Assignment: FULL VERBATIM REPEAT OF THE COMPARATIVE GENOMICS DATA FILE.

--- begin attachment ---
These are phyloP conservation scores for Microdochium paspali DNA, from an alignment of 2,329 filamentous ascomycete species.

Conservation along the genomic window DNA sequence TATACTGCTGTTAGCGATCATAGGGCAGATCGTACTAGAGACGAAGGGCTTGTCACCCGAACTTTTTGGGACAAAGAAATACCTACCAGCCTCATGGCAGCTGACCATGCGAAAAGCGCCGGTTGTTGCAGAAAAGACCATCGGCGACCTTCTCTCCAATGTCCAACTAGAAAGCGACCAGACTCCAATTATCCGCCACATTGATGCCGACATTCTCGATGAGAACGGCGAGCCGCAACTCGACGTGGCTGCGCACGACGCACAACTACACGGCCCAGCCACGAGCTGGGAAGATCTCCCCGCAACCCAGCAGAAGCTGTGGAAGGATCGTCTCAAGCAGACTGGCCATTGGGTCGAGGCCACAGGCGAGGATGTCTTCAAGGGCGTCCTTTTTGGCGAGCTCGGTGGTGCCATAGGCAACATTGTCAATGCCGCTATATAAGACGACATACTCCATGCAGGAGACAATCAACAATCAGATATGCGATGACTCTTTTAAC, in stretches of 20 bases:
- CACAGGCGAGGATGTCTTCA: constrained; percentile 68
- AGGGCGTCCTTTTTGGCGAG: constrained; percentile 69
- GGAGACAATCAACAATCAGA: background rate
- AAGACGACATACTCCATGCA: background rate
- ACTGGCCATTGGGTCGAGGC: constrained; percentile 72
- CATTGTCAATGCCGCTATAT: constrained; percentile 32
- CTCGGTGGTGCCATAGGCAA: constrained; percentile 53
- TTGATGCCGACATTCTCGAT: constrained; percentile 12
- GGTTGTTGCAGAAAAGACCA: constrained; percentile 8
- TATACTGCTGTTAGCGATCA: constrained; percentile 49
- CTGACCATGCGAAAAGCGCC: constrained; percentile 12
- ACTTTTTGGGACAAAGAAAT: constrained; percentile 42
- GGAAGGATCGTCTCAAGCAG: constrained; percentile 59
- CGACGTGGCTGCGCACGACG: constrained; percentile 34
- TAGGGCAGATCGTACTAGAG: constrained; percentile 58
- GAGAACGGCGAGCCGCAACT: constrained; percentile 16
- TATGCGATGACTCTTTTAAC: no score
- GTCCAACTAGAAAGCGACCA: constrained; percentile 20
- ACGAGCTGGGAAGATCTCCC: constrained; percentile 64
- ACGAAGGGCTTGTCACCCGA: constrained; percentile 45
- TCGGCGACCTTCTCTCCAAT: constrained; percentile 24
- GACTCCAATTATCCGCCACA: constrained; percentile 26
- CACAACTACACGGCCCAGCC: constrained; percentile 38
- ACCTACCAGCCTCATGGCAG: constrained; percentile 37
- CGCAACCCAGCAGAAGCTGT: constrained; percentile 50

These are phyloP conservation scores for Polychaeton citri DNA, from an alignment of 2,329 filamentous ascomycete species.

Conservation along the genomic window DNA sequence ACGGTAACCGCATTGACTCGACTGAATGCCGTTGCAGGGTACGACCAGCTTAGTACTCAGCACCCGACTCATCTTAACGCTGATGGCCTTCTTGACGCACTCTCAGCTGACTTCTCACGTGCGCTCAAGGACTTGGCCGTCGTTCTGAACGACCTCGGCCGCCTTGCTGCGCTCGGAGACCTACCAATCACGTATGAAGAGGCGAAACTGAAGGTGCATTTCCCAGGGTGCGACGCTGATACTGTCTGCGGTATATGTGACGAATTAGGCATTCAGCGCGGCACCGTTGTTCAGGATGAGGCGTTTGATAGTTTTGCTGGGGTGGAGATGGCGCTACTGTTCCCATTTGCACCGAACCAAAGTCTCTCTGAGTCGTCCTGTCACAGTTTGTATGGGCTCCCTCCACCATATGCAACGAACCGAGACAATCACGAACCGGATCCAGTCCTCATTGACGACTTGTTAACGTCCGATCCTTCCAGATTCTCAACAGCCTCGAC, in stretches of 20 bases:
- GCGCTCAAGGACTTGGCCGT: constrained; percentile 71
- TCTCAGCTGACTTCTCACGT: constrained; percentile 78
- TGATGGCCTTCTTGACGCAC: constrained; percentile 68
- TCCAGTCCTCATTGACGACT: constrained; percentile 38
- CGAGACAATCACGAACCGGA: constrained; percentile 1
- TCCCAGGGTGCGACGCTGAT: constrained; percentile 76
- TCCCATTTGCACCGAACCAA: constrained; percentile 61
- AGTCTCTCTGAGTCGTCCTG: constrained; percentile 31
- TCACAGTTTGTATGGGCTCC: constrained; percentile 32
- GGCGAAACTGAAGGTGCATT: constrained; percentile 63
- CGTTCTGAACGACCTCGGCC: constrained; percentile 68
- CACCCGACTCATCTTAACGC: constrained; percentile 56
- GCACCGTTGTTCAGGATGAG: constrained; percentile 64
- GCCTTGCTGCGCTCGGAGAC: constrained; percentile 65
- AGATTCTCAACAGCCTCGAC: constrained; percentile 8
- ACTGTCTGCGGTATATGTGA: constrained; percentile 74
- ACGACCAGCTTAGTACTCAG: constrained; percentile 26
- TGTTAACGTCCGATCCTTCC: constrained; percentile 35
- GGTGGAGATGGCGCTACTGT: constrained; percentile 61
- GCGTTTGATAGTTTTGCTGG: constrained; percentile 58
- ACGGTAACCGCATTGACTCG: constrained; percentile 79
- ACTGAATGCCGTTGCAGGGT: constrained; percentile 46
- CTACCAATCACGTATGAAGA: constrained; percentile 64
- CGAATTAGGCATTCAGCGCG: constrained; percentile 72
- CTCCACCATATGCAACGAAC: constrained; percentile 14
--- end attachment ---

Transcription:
These are phyloP conservation scores for Microdochium paspali DNA, from an alignment of 2,329 filamentous ascomycete species.

Conservation along the genomic window DNA sequence TATACTGCTGTTAGCGATCATAGGGCAGATCGTACTAGAGACGAAGGGCTTGTCACCCGAACTTTTTGGGACAAAGAAATACCTACCAGCCTCATGGCAGCTGACCATGCGAAAAGCGCCGGTTGTTGCAGAAAAGACCATCGGCGACCTTCTCTCCAATGTCCAACTAGAAAGCGACCAGACTCCAATTATCCGCCACATTGATGCCGACATTCTCGATGAGAACGGCGAGCCGCAACTCGACGTGGCTGCGCACGACGCACAACTACACGGCCCAGCCACGAGCTGGGAAGATCTCCCCGCAACCCAGCAGAAGCTGTGGAAGGATCGTCTCAAGCAGACTGGCCATTGGGTCGAGGCCACAGGCGAGGATGTCTTCAAGGGCGTCCTTTTTGGCGAGCTCGGTGGTGCCATAGGCAACATTGTCAATGCCGCTATATAAGACGACATACTCCATGCAGGAGACAATCAACAATCAGATATGCGATGACTCTTTTAAC, in stretches of 20 bases:
- CACAGGCGAGGATGTCTTCA: constrained; percentile 68
- AGGGCGTCCTTTTTGGCGAG: constrained; percentile 69
- GGAGACAATCAACAATCAGA: background rate
- AAGACGACATACTCCATGCA: background rate
- ACTGGCCATTGGGTCGAGGC: constrained; percentile 72
- CATTGTCAATGCCGCTATAT: constrained; percentile 32
- CTCGGTGGTGCCATAGGCAA: constrained; percentile 53
- TTGATGCCGACATTCTCGAT: constrained; percentile 12
- GGTTGTTGCAGAAAAGACCA: constrained; percentile 8
- TATACTGCTGTTAGCGATCA: constrained; percentile 49
- CTGACCATGCGAAAAGCGCC: constrained; percentile 12
- ACTTTTTGGGACAAAGAAAT: constrained; percentile 42
- GGAAGGATCGTCTCAAGCAG: constrained; percentile 59
- CGACGTGGCTGCGCACGACG: constrained; percentile 34
- TAGGGCAGATCGTACTAGAG: constrained; percentile 58
- GAGAACGGCGAGCCGCAACT: constrained; percentile 16
- TATGCGATGACTCTTTTAAC: no score
- GTCCAACTAGAAAGCGACCA: constrained; percentile 20
- ACGAGCTGGGAAGATCTCCC: constrained; percentile 64
- ACGAAGGGCTTGTCACCCGA: constrained; percentile 45
- TCGGCGACCTTCTCTCCAAT: constrained; percentile 24
- GACTCCAATTATCCGCCACA: constrained; percentile 26
- CACAACTACACGGCCCAGCC: constrained; percentile 38
- ACCTACCAGCCTCATGGCAG: constrained; percentile 37
- CGCAACCCAGCAGAAGCTGT: constrained; percentile 50

These are phyloP conservation scores for Polychaeton citri DNA, from an alignment of 2,329 filamentous ascomycete species.

Conservation along the genomic window DNA sequence ACGGTAACCGCATTGACTCGACTGAATGCCGTTGCAGGGTACGACCAGCTTAGTACTCAGCACCCGACTCATCTTAACGCTGATGGCCTTCTTGACGCACTCTCAGCTGACTTCTCACGTGCGCTCAAGGACTTGGCCGTCGTTCTGAACGACCTCGGCCGCCTTGCTGCGCTCGGAGACCTACCAATCACGTATGAAGAGGCGAAACTGAAGGTGCATTTCCCAGGGTGCGACGCTGATACTGTCTGCGGTATATGTGACGAATTAGGCATTCAGCGCGGCACCGTTGTTCAGGATGAGGCGTTTGATAGTTTTGCTGGGGTGGAGATGGCGCTACTGTTCCCATTTGCACCGAACCAAAGTCTCTCTGAGTCGTCCTGTCACAGTTTGTATGGGCTCCCTCCACCATATGCAACGAACCGAGACAATCACGAACCGGATCCAGTCCTCATTGACGACTTGTTAACGTCCGATCCTTCCAGATTCTCAACAGCCTCGAC, in stretches of 20 bases:
- GCGCTCAAGGACTTGGCCGT: constrained; percentile 71
- TCTCAGCTGACTTCTCACGT: constrained; percentile 78
- TGATGGCCTTCTTGACGCAC: constrained; percentile 68
- TCCAGTCCTCATTGACGACT: constrained; percentile 38
- CGAGACAATCACGAACCGGA: constrained; percentile 1
- TCCCAGGGTGCGACGCTGAT: constrained; percentile 76
- TCCCATTTGCACCGAACCAA: constrained; percentile 61
- AGTCTCTCTGAGTCGTCCTG: constrained; percentile 31
- TCACAGTTTGTATGGGCTCC: constrained; percentile 32
- GGCGAAACTGAAGGTGCATT: constrained; percentile 63
- CGTTCTGAACGACCTCGGCC: constrained; percentile 68
- CACCCGACTCATCTTAACGC: constrained; percentile 56
- GCACCGTTGTTCAGGATGAG: constrained; percentile 64
- GCCTTGCTGCGCTCGGAGAC: constrained; percentile 65
- AGATTCTCAACAGCCTCGAC: constrained; percentile 8
- ACTGTCTGCGGTATATGTGA: constrained; percentile 74
- ACGACCAGCTTAGTACTCAG: constrained; percentile 26
- TGTTAACGTCCGATCCTTCC: constrained; percentile 35
- GGTGGAGATGGCGCTACTGT: constrained; percentile 61
- GCGTTTGATAGTTTTGCTGG: constrained; percentile 58
- ACGGTAACCGCATTGACTCG: constrained; percentile 79
- ACTGAATGCCGTTGCAGGGT: constrained; percentile 46
- CTACCAATCACGTATGAAGA: constrained; percentile 64
- CGAATTAGGCATTCAGCGCG: constrained; percentile 72
- CTCCACCATATGCAACGAAC: constrained; percentile 14